1. Not Understanding the Needs of Your Constituents: Whether it’s our client, CEO, stakeholder, customer or target audience – we all have people that we serve. It is imperative to know what they need and want. Otherwise we risk missing an opportunity by not providing value. “The trap many women fall into is thinking they know what’s best for their constituents and therefore not asking the right questions on the front end,” writes Frankel. One way Frankel suggests to overcome this behavior is to “be more concerned with doing the right thing than doing things right.” In other words, don’t be afraid to shift perspectives as new data emerge and as change is warranted.

2. Skipping Meetings: Attending meetings is just as much about personal branding and marketing as it is about the content explains Frankel. She suggests, “Using meetings as an opportunity to showcase a particular skill or piece of knowledge (provided it’s not note taking or coffee making.)”  Additionally, “Ask to be invited to a meeting where you’ll have the chance to meet senior management or make a presentation about something for which you need support.”

3. Ignoring the Importance of Network Relationships: Years ago people believed that showing-up for work and doing a good job would be enough to protect their careers, explains Frankel. Unfortunately many still buy into this belief today and have been taught that building relationships at work wastes time and distracts from the job at hand. Frankel suggests actively participating in a professional association and developing relationships before they are needed. If you wait until you need the relationship, it is too late.  

4. Making Up Negative Stories: As PR and communications professionals we understand the importance of storytelling and the power it has to influence audience perception and behavior. However, as women we have a habit of creating negative stories and assuming we’ve done something wrong in order to explain a mistake or why something didn’t go as planned, addresses Frankel. In the workplace, this negatively affects our ability to take positive risks and trust our intuition. Frank suggestions beginning to “replace negative stories with neutral ones” and to look at “alternative scenarios that could explain what has happened that have nothing to do with you doing something wrong.”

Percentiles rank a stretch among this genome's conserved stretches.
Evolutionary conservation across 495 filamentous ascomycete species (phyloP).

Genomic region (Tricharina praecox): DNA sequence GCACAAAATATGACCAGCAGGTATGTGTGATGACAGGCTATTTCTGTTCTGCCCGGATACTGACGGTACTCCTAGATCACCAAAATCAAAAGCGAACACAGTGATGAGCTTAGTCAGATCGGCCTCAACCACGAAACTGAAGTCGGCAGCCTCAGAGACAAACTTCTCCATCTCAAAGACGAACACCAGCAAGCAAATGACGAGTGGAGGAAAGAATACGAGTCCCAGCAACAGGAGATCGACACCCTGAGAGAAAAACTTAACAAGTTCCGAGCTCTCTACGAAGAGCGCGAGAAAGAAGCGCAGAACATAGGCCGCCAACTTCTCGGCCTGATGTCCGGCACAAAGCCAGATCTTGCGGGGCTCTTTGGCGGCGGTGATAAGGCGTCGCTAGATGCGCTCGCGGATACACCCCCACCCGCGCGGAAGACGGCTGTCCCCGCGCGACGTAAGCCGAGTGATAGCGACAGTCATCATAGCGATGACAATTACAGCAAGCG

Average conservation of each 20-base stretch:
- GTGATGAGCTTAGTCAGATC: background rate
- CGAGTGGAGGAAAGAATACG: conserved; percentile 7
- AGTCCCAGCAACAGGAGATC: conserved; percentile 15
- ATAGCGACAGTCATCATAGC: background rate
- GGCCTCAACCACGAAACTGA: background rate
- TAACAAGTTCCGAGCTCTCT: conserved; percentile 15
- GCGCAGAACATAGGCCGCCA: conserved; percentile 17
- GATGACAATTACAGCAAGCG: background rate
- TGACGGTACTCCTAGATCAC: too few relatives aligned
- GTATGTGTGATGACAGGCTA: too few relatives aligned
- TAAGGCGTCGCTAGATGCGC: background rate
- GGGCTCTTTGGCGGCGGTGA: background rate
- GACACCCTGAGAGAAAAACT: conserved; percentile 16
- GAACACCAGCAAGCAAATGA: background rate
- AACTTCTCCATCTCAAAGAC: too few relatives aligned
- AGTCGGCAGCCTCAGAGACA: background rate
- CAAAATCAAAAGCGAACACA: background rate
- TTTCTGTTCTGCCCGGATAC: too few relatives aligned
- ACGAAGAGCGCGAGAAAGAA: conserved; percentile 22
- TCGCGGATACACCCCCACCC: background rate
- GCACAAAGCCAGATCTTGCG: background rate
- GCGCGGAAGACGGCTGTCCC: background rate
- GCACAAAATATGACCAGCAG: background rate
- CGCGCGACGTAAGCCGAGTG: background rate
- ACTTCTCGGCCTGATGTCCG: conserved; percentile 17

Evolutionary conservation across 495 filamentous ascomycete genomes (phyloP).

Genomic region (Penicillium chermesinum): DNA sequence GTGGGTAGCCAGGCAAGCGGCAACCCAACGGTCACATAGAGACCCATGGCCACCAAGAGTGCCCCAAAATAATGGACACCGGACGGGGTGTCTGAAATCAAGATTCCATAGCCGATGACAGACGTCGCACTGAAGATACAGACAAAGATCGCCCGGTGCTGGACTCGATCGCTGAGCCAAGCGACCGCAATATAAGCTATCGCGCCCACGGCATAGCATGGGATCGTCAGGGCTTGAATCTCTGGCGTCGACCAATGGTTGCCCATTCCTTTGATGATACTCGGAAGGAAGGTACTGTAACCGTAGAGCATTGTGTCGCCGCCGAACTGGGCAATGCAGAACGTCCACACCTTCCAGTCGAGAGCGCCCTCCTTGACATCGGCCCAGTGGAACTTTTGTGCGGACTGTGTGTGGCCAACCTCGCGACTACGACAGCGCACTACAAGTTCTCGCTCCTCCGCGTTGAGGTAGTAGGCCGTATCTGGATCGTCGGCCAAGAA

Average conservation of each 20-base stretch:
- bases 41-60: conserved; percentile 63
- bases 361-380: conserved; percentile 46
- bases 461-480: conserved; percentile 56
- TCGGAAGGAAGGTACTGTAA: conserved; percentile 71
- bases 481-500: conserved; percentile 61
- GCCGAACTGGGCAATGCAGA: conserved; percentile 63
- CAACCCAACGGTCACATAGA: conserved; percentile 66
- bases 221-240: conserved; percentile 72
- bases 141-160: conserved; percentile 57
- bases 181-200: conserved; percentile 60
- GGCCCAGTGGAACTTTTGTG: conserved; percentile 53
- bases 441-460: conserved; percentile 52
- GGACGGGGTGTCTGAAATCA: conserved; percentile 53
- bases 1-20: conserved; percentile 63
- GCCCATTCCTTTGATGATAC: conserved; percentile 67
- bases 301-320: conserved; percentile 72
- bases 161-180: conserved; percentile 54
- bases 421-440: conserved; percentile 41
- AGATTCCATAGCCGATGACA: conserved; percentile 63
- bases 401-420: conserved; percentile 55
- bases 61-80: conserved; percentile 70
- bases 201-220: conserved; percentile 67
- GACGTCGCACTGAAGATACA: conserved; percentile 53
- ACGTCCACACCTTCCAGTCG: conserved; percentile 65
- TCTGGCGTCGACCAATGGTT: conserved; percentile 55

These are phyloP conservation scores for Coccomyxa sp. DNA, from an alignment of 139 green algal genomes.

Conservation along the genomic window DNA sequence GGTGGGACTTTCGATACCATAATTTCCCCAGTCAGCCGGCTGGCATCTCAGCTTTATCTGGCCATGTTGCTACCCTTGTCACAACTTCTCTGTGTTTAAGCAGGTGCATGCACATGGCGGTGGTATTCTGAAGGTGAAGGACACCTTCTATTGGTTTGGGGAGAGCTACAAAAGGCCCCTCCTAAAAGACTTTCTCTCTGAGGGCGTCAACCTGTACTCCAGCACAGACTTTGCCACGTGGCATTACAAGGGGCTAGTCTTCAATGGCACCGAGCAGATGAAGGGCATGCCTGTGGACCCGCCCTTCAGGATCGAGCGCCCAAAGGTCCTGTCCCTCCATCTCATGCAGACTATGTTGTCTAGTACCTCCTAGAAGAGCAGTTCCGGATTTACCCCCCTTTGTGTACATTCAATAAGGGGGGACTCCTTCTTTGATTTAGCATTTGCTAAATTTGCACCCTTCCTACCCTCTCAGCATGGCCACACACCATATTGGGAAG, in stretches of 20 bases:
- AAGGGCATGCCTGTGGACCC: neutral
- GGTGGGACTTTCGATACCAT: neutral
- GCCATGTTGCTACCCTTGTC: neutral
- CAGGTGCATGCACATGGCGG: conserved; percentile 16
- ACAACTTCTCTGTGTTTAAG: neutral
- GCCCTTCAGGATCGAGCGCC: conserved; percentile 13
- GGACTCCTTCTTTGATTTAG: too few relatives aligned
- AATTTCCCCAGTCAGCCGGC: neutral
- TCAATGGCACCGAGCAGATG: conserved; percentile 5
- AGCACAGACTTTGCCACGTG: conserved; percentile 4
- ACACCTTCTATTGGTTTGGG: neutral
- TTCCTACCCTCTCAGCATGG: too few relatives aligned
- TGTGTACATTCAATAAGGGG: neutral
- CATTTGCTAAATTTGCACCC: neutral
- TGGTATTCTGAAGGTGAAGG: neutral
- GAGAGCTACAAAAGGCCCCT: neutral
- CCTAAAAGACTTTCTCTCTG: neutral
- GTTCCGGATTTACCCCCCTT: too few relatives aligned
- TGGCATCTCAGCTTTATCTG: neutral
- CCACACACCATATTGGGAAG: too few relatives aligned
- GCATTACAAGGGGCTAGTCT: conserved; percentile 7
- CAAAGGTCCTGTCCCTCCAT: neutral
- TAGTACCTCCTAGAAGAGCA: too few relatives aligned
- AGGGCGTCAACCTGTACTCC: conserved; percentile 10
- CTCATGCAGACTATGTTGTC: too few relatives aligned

5. Failing to Define Your Brand: Just like corporate branding and marketing, personal branding involves defining the value you bring to the table and how you stand apart from the competition. Frankel advises coming up with three to five things you enjoy most about your position as a way to start defining your personal brand. The reason? “We tend to be good at what we like,” notes Frankel. Then relate these strengths to your position and what you bring to it. Having these statements in place will help set you apart from the competition, whether that is within the organization or externally when delivering a proposal to a client or prospect.

6. The Inability to Speak the Language of Your Business: While there are times when it is best to avoid jargon, you must still be able to use the language of the entire business. “Influence comes from knowing the business, and one of the best ways you can exercise your influence is to use language unique to your industry and profession,” writes Frankel. Beyond your area of expertise and department, familiarize yourself with the ROI, bottom line, and other performance indicators of your corporation or client. BurrellesLuce offers a great newsletter on Finance for Communicators which is available in our free resource center.

7. Using Gestures Inconsistent with Your Message: Presentation is everything. Your “gestures should be integrated with your energy,” remarks Frankel. Don’t be afraid to take up space – a behavior that runs counter to what many women have been taught. Frankel suggests “allowing gestures to flow naturally from your spoken message” and to “match your gestures to the size of your audience.”

What professional books have you read lately that you’ve found helpful? Share your recommendations here on BurrellesLuce Fresh Ideas.

***

Bio: After graduating from Rider University, where she received a B.A. in English-writing and minor degrees in Gender Studies and French, Deborah joined the BurrellesLuce Marketing team in 2007.  As a marketing specialist she continues to help develop the company’s thought leadership and social media efforts, including the copywriting and editing of day-to-day marketing initiatives and management of the BurrellesLuce Fresh Ideas blog. Facebook: BurrellesLuce Twitter: @BurrellesLuce LinkedIn: dgrogers